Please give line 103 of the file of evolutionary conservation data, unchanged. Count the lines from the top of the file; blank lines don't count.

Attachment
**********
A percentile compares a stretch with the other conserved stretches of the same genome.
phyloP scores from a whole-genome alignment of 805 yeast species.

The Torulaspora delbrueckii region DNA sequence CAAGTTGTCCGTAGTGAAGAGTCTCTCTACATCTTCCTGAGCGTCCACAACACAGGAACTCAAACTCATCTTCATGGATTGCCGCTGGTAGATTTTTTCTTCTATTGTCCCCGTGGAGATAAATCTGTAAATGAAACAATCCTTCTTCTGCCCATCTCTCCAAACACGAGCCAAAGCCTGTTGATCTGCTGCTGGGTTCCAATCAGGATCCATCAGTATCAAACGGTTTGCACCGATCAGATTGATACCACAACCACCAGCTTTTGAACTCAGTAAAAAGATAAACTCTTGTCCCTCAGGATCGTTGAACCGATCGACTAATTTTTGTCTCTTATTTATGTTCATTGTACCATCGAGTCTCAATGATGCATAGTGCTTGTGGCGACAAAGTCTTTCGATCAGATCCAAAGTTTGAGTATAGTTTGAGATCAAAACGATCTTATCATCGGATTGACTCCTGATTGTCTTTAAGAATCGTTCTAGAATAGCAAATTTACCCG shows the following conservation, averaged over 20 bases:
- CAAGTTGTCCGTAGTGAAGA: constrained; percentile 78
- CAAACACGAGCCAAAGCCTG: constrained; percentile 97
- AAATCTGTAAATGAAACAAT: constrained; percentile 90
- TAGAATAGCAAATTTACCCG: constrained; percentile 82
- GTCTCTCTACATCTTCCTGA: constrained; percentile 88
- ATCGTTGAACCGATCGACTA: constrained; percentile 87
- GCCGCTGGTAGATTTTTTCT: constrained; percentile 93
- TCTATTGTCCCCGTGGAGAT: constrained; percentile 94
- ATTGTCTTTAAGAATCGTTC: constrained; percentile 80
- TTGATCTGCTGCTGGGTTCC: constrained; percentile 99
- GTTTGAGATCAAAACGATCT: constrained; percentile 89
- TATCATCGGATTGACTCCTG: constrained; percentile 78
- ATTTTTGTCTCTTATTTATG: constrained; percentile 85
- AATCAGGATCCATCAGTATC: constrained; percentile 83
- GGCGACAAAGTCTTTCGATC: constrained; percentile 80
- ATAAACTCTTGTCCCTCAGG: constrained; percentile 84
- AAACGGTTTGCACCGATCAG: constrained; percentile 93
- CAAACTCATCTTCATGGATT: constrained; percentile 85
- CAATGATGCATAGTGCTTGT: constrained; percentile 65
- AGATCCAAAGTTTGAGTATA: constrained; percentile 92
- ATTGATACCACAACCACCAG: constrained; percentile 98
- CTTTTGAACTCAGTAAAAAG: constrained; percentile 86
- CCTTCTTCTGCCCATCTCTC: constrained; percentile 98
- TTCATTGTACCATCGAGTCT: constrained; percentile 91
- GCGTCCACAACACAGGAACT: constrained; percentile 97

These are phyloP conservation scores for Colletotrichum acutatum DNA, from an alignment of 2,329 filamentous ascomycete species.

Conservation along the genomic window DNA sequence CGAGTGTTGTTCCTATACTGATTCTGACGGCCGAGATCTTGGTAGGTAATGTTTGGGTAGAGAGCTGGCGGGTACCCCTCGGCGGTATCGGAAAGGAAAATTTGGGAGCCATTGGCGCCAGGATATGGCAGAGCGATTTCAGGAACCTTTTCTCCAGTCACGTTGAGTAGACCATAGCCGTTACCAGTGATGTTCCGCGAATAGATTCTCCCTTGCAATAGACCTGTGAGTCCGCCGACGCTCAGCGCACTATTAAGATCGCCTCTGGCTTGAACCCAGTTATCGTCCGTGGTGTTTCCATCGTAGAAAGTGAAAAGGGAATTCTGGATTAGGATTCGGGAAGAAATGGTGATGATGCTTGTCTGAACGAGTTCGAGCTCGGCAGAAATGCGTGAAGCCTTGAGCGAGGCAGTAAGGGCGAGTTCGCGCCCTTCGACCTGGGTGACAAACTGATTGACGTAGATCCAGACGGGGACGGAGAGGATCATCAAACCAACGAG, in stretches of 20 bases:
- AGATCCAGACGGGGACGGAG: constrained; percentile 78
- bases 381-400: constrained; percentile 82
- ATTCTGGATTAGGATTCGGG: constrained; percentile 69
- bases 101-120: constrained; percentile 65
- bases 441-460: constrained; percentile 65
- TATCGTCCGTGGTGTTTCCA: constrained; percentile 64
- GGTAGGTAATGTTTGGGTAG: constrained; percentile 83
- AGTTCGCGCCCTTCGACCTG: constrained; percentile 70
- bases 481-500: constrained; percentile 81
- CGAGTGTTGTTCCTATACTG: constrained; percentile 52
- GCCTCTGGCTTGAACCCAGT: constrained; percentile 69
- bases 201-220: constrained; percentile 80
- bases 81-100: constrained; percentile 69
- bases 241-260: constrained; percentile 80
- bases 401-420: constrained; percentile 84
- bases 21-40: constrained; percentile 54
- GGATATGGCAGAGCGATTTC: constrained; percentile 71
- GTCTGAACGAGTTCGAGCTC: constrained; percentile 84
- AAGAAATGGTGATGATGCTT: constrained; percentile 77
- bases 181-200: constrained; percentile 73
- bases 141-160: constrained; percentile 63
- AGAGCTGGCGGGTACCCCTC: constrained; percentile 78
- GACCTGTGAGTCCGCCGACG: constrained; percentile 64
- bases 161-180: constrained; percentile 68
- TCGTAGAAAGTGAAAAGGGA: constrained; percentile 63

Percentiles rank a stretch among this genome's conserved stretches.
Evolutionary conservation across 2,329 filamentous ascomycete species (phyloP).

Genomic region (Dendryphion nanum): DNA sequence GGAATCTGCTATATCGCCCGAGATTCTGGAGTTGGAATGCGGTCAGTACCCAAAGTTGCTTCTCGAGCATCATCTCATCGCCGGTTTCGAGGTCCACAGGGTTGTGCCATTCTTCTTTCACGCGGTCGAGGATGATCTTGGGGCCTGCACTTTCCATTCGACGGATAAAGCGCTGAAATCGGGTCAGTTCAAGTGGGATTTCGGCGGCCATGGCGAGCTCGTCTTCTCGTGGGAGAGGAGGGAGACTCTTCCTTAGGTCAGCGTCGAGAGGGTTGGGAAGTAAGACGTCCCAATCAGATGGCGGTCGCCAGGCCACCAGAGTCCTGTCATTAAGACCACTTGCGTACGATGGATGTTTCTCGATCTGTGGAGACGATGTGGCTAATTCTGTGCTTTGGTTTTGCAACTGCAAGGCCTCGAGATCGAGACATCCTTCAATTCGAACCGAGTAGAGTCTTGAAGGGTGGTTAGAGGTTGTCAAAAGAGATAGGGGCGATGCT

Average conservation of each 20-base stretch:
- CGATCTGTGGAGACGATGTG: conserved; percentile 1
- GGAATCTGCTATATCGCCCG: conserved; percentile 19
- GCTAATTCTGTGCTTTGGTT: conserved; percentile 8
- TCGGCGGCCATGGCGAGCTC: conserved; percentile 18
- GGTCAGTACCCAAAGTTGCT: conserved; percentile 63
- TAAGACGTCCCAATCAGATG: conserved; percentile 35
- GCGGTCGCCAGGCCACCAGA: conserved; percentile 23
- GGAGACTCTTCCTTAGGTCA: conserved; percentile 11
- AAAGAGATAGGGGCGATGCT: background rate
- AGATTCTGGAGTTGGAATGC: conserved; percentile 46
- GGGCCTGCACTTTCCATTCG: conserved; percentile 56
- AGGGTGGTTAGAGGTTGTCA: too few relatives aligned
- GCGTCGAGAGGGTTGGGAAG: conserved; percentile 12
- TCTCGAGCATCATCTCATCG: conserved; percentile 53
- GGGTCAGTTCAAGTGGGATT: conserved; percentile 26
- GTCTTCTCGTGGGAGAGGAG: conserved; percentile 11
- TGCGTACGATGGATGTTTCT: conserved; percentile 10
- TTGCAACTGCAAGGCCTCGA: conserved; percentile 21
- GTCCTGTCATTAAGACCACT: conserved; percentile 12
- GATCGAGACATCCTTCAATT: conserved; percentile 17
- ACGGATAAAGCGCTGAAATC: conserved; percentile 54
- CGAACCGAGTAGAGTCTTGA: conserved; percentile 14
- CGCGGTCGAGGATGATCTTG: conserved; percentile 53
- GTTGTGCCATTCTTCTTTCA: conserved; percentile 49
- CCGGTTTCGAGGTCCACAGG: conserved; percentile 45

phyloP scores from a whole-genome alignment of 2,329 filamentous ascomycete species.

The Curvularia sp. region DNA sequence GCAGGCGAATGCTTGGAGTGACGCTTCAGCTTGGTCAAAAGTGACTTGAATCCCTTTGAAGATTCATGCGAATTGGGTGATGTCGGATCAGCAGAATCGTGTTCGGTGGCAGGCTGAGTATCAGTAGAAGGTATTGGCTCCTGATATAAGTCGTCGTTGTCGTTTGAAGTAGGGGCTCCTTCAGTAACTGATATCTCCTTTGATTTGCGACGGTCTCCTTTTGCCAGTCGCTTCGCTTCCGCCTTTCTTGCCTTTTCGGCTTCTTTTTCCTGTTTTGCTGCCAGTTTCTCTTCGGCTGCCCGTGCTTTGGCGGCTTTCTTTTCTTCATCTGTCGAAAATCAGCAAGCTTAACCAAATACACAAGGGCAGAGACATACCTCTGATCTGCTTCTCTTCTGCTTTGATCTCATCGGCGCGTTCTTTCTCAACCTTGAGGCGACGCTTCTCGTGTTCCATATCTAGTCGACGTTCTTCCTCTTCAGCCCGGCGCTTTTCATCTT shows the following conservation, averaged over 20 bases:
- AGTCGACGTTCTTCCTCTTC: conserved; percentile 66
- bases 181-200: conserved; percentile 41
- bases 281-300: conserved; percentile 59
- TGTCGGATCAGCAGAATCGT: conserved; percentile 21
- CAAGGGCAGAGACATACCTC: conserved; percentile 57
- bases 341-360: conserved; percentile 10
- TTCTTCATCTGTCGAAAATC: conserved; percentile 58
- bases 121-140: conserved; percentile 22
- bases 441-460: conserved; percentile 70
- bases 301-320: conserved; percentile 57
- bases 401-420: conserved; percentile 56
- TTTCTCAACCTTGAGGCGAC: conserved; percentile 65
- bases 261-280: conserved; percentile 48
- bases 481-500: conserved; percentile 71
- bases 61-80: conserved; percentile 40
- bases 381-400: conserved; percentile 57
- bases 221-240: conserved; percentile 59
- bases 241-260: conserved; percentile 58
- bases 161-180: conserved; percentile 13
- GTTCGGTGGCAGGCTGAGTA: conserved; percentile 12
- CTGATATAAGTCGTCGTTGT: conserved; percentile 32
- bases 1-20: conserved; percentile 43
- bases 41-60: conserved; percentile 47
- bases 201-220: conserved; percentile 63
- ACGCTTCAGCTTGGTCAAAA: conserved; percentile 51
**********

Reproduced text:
- bases 221-240: conserved; percentile 59